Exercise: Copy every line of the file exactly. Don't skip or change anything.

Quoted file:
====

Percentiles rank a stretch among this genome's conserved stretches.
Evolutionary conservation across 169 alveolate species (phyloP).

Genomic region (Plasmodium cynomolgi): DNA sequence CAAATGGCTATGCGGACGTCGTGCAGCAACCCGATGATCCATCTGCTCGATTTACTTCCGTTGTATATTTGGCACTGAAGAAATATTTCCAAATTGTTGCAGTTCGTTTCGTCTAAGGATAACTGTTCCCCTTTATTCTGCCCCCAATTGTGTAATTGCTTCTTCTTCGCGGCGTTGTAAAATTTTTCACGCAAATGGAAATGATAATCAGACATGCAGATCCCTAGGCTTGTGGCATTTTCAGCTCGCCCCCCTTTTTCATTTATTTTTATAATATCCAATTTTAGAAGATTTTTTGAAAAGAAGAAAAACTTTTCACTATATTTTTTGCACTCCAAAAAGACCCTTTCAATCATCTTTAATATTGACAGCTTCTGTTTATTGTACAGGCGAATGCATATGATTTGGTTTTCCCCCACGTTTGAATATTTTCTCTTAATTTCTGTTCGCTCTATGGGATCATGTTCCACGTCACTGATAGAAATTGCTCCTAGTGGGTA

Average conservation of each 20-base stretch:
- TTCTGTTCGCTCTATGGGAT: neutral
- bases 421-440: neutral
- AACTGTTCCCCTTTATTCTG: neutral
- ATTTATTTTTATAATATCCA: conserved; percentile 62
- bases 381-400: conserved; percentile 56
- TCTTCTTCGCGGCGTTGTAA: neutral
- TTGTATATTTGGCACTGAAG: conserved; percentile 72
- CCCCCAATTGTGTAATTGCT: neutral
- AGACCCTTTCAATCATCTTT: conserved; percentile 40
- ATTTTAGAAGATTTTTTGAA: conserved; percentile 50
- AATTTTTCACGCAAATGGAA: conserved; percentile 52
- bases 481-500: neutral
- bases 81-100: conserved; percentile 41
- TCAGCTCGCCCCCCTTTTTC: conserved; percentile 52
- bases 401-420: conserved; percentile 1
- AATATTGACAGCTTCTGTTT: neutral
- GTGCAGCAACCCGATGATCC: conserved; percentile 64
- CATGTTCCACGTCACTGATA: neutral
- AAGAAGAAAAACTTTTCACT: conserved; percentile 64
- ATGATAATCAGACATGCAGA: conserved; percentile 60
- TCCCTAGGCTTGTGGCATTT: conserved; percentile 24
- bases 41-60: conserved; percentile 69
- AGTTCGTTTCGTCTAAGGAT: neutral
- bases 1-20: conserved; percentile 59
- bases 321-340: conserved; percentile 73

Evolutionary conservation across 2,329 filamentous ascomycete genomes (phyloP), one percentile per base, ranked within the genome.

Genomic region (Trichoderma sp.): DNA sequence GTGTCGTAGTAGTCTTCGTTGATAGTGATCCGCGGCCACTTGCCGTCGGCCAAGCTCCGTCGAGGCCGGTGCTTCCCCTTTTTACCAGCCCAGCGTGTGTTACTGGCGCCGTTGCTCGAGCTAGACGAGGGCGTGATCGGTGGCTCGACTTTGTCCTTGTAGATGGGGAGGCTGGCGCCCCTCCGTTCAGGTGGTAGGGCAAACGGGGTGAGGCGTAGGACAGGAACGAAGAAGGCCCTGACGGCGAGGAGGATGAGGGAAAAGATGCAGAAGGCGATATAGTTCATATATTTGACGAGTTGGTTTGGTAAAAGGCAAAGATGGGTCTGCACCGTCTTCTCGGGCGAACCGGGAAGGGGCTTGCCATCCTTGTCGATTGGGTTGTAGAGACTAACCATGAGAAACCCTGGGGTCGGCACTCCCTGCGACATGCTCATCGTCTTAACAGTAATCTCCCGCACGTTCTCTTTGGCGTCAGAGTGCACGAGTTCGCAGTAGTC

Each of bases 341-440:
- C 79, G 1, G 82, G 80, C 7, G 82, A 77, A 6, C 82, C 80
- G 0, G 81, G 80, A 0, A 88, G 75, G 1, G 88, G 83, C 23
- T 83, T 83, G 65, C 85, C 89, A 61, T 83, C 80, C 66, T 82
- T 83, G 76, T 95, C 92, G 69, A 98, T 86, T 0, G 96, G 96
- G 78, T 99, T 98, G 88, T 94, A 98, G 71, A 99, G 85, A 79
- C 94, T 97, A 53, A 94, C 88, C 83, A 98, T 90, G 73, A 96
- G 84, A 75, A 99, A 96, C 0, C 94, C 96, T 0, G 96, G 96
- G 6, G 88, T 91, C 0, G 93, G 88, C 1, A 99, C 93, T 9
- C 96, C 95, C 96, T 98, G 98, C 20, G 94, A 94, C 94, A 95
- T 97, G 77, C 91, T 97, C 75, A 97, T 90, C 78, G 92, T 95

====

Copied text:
Percentiles rank a stretch among this genome's conserved stretches.
Evolutionary conservation across 169 alveolate species (phyloP).

Genomic region (Plasmodium cynomolgi): DNA sequence CAAATGGCTATGCGGACGTCGTGCAGCAACCCGATGATCCATCTGCTCGATTTACTTCCGTTGTATATTTGGCACTGAAGAAATATTTCCAAATTGTTGCAGTTCGTTTCGTCTAAGGATAACTGTTCCCCTTTATTCTGCCCCCAATTGTGTAATTGCTTCTTCTTCGCGGCGTTGTAAAATTTTTCACGCAAATGGAAATGATAATCAGACATGCAGATCCCTAGGCTTGTGGCATTTTCAGCTCGCCCCCCTTTTTCATTTATTTTTATAATATCCAATTTTAGAAGATTTTTTGAAAAGAAGAAAAACTTTTCACTATATTTTTTGCACTCCAAAAAGACCCTTTCAATCATCTTTAATATTGACAGCTTCTGTTTATTGTACAGGCGAATGCATATGATTTGGTTTTCCCCCACGTTTGAATATTTTCTCTTAATTTCTGTTCGCTCTATGGGATCATGTTCCACGTCACTGATAGAAATTGCTCCTAGTGGGTA

Average conservation of each 20-base stretch:
- TTCTGTTCGCTCTATGGGAT: neutral
- bases 421-440: neutral
- AACTGTTCCCCTTTATTCTG: neutral
- ATTTATTTTTATAATATCCA: conserved; percentile 62
- bases 381-400: conserved; percentile 56
- TCTTCTTCGCGGCGTTGTAA: neutral
- TTGTATATTTGGCACTGAAG: conserved; percentile 72
- CCCCCAATTGTGTAATTGCT: neutral
- AGACCCTTTCAATCATCTTT: conserved; percentile 40
- ATTTTAGAAGATTTTTTGAA: conserved; percentile 50
- AATTTTTCACGCAAATGGAA: conserved; percentile 52
- bases 481-500: neutral
- bases 81-100: conserved; percentile 41
- TCAGCTCGCCCCCCTTTTTC: conserved; percentile 52
- bases 401-420: conserved; percentile 1
- AATATTGACAGCTTCTGTTT: neutral
- GTGCAGCAACCCGATGATCC: conserved; percentile 64
- CATGTTCCACGTCACTGATA: neutral
- AAGAAGAAAAACTTTTCACT: conserved; percentile 64
- ATGATAATCAGACATGCAGA: conserved; percentile 60
- TCCCTAGGCTTGTGGCATTT: conserved; percentile 24
- bases 41-60: conserved; percentile 69
- AGTTCGTTTCGTCTAAGGAT: neutral
- bases 1-20: conserved; percentile 59
- bases 321-340: conserved; percentile 73

Evolutionary conservation across 2,329 filamentous ascomycete genomes (phyloP), one percentile per base, ranked within the genome.

Genomic region (Trichoderma sp.): DNA sequence GTGTCGTAGTAGTCTTCGTTGATAGTGATCCGCGGCCACTTGCCGTCGGCCAAGCTCCGTCGAGGCCGGTGCTTCCCCTTTTTACCAGCCCAGCGTGTGTTACTGGCGCCGTTGCTCGAGCTAGACGAGGGCGTGATCGGTGGCTCGACTTTGTCCTTGTAGATGGGGAGGCTGGCGCCCCTCCGTTCAGGTGGTAGGGCAAACGGGGTGAGGCGTAGGACAGGAACGAAGAAGGCCCTGACGGCGAGGAGGATGAGGGAAAAGATGCAGAAGGCGATATAGTTCATATATTTGACGAGTTGGTTTGGTAAAAGGCAAAGATGGGTCTGCACCGTCTTCTCGGGCGAACCGGGAAGGGGCTTGCCATCCTTGTCGATTGGGTTGTAGAGACTAACCATGAGAAACCCTGGGGTCGGCACTCCCTGCGACATGCTCATCGTCTTAACAGTAATCTCCCGCACGTTCTCTTTGGCGTCAGAGTGCACGAGTTCGCAGTAGTC

Each of bases 341-440:
- C 79, G 1, G 82, G 80, C 7, G 82, A 77, A 6, C 82, C 80
- G 0, G 81, G 80, A 0, A 88, G 75, G 1, G 88, G 83, C 23
- T 83, T 83, G 65, C 85, C 89, A 61, T 83, C 80, C 66, T 82
- T 83, G 76, T 95, C 92, G 69, A 98, T 86, T 0, G 96, G 96
- G 78, T 99, T 98, G 88, T 94, A 98, G 71, A 99, G 85, A 79
- C 94, T 97, A 53, A 94, C 88, C 83, A 98, T 90, G 73, A 96
- G 84, A 75, A 99, A 96, C 0, C 94, C 96, T 0, G 96, G 96
- G 6, G 88, T 91, C 0, G 93, G 88, C 1, A 99, C 93, T 9
- C 96, C 95, C 96, T 98, G 98, C 20, G 94, A 94, C 94, A 95
- T 97, G 77, C 91, T 97, C 75, A 97, T 90, C 78, G 92, T 95